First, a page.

KFC China and its Marketing
KFC China is a quick service restaurant that’s has dominated the local fast-food market. Marketing has significantly contributed to its success. This report covers KFC-China’s current localized marketing strategy consisting of product, promotion price and placement strategies. It will also discuss the potential issues that may affect business operations in the near future, these include; increasing costs, emerging seniors market, economic slowdown and supplier issues.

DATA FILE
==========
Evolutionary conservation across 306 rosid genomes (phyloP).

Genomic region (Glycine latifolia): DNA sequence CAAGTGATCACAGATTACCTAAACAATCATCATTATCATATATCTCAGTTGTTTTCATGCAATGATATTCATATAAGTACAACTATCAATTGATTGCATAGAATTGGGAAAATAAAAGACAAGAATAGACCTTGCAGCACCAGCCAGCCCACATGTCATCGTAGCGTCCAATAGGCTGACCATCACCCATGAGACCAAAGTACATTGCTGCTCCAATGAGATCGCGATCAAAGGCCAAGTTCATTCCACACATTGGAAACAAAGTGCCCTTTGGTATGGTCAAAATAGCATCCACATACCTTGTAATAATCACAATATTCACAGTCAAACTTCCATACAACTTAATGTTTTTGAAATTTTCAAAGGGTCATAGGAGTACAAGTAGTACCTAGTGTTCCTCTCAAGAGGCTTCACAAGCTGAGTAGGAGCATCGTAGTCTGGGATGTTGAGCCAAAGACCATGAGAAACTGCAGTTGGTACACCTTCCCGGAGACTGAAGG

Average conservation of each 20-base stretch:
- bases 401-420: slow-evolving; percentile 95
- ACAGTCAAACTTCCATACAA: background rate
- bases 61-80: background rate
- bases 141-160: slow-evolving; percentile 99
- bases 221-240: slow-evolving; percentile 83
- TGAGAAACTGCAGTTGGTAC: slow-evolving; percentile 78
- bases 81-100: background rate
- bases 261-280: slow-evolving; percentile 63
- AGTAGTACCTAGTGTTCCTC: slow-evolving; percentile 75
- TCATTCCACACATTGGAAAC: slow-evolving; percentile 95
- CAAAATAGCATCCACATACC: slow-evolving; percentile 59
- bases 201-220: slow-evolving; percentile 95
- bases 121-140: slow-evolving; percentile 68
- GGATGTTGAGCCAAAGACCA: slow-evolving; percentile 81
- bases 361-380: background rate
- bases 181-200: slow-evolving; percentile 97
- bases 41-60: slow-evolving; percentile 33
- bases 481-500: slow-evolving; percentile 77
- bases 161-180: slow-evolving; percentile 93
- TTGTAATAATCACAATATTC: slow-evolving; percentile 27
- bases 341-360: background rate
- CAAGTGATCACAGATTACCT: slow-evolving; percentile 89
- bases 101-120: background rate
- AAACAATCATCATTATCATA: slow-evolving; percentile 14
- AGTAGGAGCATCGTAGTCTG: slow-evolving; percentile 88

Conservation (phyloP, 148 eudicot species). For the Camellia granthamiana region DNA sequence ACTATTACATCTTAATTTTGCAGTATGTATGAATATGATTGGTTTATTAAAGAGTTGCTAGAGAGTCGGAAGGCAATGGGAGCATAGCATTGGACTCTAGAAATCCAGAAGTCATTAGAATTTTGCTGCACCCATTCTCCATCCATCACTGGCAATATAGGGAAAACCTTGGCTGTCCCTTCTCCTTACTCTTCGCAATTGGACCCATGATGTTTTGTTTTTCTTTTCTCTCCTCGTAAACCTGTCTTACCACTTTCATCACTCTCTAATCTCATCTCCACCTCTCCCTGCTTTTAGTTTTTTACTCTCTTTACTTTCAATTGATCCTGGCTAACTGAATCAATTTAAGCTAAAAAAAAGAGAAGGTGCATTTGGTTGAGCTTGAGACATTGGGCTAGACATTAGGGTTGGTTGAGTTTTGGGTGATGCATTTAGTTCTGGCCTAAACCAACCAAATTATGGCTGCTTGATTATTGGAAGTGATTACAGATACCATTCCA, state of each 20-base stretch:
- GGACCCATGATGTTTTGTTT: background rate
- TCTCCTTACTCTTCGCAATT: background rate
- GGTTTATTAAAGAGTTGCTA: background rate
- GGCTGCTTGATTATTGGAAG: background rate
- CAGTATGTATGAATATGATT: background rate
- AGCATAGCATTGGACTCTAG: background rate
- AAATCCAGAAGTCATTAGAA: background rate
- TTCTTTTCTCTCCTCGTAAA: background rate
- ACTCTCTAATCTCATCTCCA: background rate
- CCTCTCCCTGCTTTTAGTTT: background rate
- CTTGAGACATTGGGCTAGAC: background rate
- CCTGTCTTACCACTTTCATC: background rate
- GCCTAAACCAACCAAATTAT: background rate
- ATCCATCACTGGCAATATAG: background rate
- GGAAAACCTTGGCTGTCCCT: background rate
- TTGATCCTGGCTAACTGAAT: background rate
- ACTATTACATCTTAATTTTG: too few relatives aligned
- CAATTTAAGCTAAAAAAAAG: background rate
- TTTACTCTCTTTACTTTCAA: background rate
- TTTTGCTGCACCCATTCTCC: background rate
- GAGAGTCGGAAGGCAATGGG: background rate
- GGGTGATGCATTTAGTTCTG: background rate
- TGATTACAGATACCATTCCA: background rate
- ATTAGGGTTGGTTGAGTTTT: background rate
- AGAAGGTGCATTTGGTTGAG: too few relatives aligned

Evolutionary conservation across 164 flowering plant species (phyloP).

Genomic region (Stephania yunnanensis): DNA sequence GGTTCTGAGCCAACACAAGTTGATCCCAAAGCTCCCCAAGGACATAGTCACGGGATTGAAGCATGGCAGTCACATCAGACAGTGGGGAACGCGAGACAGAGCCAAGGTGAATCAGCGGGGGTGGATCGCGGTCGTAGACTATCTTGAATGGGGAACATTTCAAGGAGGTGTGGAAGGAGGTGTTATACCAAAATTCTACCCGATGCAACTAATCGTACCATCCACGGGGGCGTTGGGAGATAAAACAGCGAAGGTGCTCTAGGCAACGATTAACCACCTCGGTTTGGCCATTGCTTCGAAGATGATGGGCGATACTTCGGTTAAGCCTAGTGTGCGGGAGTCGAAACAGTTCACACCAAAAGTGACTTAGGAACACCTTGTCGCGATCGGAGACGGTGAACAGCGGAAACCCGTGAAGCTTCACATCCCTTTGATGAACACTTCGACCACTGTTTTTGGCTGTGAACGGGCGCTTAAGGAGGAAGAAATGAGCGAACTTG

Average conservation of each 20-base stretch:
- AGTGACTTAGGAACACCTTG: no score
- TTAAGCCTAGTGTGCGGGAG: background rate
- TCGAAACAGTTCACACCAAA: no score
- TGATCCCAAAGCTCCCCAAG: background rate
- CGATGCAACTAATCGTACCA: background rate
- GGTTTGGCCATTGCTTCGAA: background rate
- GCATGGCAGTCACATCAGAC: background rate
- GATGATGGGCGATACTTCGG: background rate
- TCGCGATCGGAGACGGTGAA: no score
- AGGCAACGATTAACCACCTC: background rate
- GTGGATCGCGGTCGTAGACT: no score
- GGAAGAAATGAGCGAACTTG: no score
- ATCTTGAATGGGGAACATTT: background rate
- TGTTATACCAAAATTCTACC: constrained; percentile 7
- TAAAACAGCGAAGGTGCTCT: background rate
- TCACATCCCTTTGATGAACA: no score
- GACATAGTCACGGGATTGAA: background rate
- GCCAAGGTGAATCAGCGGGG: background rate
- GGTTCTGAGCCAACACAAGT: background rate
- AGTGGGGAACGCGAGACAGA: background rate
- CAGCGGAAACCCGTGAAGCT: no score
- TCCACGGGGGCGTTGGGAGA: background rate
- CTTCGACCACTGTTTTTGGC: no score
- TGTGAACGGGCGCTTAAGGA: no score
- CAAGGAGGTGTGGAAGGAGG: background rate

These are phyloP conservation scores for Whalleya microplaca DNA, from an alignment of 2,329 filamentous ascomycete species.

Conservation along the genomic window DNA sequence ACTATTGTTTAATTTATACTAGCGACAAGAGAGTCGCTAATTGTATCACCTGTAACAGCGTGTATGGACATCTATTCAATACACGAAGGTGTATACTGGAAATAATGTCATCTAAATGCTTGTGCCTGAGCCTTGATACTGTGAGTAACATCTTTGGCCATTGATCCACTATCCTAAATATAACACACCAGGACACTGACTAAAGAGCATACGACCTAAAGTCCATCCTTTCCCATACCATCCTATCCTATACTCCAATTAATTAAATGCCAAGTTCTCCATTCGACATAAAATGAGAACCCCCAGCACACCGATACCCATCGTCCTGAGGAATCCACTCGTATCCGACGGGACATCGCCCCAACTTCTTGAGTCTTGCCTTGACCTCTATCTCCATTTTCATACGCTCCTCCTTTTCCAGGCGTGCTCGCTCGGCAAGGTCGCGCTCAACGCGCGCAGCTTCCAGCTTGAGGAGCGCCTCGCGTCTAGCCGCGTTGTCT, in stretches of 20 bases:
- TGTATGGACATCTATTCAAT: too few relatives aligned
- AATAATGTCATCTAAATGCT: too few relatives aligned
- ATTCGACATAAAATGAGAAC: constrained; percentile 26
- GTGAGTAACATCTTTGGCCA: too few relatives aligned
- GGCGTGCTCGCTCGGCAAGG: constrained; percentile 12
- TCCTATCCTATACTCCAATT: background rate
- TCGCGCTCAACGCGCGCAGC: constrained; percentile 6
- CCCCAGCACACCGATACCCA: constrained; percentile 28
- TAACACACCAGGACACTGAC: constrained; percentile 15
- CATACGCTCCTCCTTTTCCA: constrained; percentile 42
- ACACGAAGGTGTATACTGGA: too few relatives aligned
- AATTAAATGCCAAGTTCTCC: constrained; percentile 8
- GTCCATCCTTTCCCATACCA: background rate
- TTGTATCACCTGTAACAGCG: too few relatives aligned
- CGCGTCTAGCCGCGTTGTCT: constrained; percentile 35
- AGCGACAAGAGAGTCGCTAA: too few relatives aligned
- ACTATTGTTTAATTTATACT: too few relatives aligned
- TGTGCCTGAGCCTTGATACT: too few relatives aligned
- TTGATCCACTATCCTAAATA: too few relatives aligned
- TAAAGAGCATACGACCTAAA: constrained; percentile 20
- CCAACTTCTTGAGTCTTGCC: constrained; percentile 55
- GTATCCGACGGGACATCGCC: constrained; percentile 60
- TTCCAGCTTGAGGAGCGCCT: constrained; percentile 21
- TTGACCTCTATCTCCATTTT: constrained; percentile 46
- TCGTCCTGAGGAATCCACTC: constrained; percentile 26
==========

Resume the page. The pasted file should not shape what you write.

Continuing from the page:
KFC’s products include a large variety of mainly food-items which have been localized and diversified to differentiate from its competitors (Yum!2012). China’s mass-consumer market encapsulates traditionalist-tastes (Shen2008) for which, taking into account the sociocultural-factors, KFC includes a larger menu, consisting of western and Chinese dishes such as rice pudding and custard tarts (Bell2011). Presumably to ensure KFC’s products meet the changes to consumer-tastes, it frequently undertakes new product-development to enhance its localized product-line, which in turn creates product-differentiation. This is evident in the fact the KFC introduces up to 50 new localized-items to its menu annually (Bell2011). Nevertheless there are high-costs associated with the research and development and the opportunity-cost of not using the money for (example) expanding operations (Zwicker1976). Those who argue against KFC’s strategy recommend it to start focusing more on the ‘pricing’ of the food-items rather than the ‘frequency of new product-introduction’ as high prices may encourage consumers to purchase a substitute (Cho2009), a component of Porter’s five-forces. However critics cannot disagree that KFC-China contributes roughly 40% of Yum! Groups’ profits (BBC). Furthermore, KFC-China is a well-established brand thus has an existing brand-loyalty with a strong-reputation and brand-equity. In fact, by adding new items on the menu, KFC encourages